Thermodynamic second derivatives?

maistral

This is for research purposes.

I am aware that first derivatives in thermodynamics always occur (a no-brainer). Do second derivatives occur in thermodynamics commonly as well?

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DrDu

Yes, they are important to analyse stability, i.e. entropy should be maximal. In statistical thermodynamics, second derivatives of free energy gives you the mean fluctuations of e.g. energy or particle numbers.

maistral

Hi, thanks for replying. Am i correct to assume that this is d2Q/dT2?

Also, could I ask a reference for this information? Thank you very much!

maistral

I mean, I need the reference for the writeup. Thank you!

Mapes

Homework Helper
Gold Member
This is for research purposes.

I am aware that first derivatives in thermodynamics always occur (a no-brainer). Do second derivatives occur in thermodynamics commonly as well?
And how! Material properties are second derivatives of thermodynamic potentials. For example, the thermal expansion coefficient is $$\alpha_V=\frac{1}{V}\left(\frac{\partial V}{\partial T}\right)=\frac{1}{V}\left(\frac{\partial^2 G}{\partial T\partial P}\right)$$ The stiffness is $$E=\left(\frac{\partial\sigma}{\partial\epsilon}\right)=\frac{1}{V}\left(\frac{\partial^2 U}{\partial\epsilon^2}\right)$$ The heat capacity is $$c=T\left(\frac{\partial S}{\partial T}\right)=-T\left(\frac{\partial^2 G}{\partial T^2}\right)$$ And so on.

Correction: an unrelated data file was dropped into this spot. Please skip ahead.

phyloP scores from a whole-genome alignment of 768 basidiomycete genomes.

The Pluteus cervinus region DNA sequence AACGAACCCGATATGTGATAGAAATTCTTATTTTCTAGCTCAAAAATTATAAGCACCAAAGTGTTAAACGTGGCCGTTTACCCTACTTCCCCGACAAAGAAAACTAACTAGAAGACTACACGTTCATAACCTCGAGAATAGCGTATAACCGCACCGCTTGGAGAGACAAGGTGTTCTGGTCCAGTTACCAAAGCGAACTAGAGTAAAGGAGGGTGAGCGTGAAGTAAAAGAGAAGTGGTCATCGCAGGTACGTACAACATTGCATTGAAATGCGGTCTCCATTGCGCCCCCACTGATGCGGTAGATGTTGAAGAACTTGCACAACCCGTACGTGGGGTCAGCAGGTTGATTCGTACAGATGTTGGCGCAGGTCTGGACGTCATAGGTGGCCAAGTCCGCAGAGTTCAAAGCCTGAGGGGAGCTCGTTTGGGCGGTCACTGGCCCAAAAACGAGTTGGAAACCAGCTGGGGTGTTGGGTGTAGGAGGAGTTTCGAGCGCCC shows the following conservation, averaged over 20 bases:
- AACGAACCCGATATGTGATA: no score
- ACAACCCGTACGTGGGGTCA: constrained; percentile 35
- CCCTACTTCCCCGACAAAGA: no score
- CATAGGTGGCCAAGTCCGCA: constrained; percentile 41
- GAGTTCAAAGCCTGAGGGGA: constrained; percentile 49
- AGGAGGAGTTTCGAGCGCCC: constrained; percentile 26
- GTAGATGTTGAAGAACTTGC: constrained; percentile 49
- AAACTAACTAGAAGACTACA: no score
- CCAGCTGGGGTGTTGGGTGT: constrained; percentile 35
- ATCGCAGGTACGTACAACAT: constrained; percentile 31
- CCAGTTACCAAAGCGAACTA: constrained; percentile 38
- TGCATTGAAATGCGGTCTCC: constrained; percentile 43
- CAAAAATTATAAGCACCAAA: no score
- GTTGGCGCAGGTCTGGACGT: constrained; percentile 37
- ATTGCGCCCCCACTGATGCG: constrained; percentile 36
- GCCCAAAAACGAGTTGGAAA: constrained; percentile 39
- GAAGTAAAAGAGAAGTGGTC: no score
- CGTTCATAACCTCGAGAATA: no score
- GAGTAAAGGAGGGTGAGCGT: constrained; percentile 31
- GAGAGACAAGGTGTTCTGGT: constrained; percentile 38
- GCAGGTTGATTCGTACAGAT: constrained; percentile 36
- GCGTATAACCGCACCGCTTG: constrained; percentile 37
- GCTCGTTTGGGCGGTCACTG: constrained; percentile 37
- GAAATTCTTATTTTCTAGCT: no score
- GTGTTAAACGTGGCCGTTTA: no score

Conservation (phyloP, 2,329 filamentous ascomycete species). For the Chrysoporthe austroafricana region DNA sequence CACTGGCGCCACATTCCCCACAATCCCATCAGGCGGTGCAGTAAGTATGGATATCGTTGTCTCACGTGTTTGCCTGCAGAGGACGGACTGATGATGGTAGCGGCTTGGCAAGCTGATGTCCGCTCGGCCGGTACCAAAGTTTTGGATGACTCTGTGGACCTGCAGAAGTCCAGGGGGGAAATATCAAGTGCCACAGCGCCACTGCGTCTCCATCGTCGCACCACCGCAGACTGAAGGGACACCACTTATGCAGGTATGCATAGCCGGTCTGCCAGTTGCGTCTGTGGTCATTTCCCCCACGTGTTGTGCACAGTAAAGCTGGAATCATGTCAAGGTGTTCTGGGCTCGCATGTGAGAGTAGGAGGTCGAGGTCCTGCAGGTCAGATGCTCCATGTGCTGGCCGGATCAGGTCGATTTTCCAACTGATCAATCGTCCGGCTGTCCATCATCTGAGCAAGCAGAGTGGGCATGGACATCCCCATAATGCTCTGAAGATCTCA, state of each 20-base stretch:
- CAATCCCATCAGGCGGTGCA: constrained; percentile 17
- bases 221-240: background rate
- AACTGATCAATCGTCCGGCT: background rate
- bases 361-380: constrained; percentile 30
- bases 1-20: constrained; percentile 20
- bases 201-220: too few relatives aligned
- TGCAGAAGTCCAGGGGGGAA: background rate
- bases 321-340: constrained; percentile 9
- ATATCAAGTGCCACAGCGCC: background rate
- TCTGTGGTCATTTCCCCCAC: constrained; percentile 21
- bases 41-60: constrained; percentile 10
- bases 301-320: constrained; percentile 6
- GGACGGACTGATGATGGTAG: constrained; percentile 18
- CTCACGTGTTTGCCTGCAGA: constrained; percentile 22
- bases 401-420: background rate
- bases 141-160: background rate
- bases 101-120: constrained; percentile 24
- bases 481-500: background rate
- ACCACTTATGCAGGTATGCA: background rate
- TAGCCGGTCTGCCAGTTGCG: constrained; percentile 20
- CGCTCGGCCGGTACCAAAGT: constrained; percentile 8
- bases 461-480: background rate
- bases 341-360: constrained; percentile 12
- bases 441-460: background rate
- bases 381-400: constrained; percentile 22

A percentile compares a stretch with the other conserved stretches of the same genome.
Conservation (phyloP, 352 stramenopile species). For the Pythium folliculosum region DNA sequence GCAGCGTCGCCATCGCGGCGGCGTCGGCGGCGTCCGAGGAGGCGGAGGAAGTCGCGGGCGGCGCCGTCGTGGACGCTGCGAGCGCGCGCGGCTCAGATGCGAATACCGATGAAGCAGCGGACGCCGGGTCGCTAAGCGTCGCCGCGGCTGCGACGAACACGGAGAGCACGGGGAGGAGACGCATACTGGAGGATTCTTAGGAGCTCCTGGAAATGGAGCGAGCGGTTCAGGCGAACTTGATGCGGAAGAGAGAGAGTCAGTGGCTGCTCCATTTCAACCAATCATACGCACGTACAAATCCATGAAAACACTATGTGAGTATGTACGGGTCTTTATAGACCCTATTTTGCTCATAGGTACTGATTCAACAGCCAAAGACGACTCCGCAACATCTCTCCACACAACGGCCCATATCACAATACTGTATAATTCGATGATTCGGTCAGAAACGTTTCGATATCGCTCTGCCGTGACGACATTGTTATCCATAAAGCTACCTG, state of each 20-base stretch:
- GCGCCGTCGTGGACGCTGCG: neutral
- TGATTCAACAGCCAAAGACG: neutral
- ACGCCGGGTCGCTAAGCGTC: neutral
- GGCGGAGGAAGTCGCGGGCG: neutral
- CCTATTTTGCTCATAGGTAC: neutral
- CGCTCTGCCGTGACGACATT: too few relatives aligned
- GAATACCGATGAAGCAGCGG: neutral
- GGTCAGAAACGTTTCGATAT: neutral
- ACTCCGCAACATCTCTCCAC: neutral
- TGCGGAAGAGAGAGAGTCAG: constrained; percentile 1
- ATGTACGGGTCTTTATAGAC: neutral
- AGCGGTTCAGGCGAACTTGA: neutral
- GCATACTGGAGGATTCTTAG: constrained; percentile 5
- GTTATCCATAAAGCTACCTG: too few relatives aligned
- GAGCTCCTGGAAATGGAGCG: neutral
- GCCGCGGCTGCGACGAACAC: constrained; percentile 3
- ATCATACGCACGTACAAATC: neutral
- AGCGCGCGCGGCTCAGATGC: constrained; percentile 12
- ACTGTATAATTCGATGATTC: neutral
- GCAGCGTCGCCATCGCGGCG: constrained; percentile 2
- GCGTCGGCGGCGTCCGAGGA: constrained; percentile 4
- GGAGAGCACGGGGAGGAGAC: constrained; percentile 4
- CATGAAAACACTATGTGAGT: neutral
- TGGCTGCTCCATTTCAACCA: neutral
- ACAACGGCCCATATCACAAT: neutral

Last edited:
D

DoItForYourself

In the book "Thermodynamics foundations and applications" (E. P. Gyftopoulos, G. P. Beretta), Chapters 9 and 10 they often use the second derivative of entropy.

Chestermiller

Mentor
And how! Material properties are second derivatives of thermodynamic potentials. For example, the thermal expansion coefficient is $$\alpha_V=\frac{1}{V}\left(\frac{\partial V}{\partial T}\right)=\frac{1}{V}\left(\frac{\partial^2 G}{\partial T\partial P}\right)$$ The stiffness is $$E=\left(\frac{\partial\sigma}{\partial\epsilon}\right)=\frac{1}{V}\left(\frac{\partial^2 U}{\partial\epsilon^2}\right)$$ The heat capacity is $$c=T\left(\frac{\partial S}{\partial T}\right)=T\left(\frac{\partial^2 G}{\partial T^2}\right)$$ And so on.
Regarding the last equation, should there be a minus sign? dG=-SdT+VdP

Mapes

Homework Helper
Gold Member
As always, thank you Chester! Edited to fix.

And the reason I should have caught that is that the curves of the Gibbs free energy have an increasingly negative slope with increasing temperature. And when drawn correctly, they end up at T = 0 K as a straight flat line, because the entropy and the heat capacity are zero at absolute zero.

Thanks guys!

maistral

In the book "Thermodynamics foundations and applications" (E. P. Gyftopoulos, G. P. Beretta), Chapters 9 and 10 they often use the second derivative of entropy.
Thank you very much. I'll try and get the resource; this will be of great importance to my study

For now, I'm relaxing and playing around with Laplace transforms. Thanks again!

"Thermodynamic second derivatives?"

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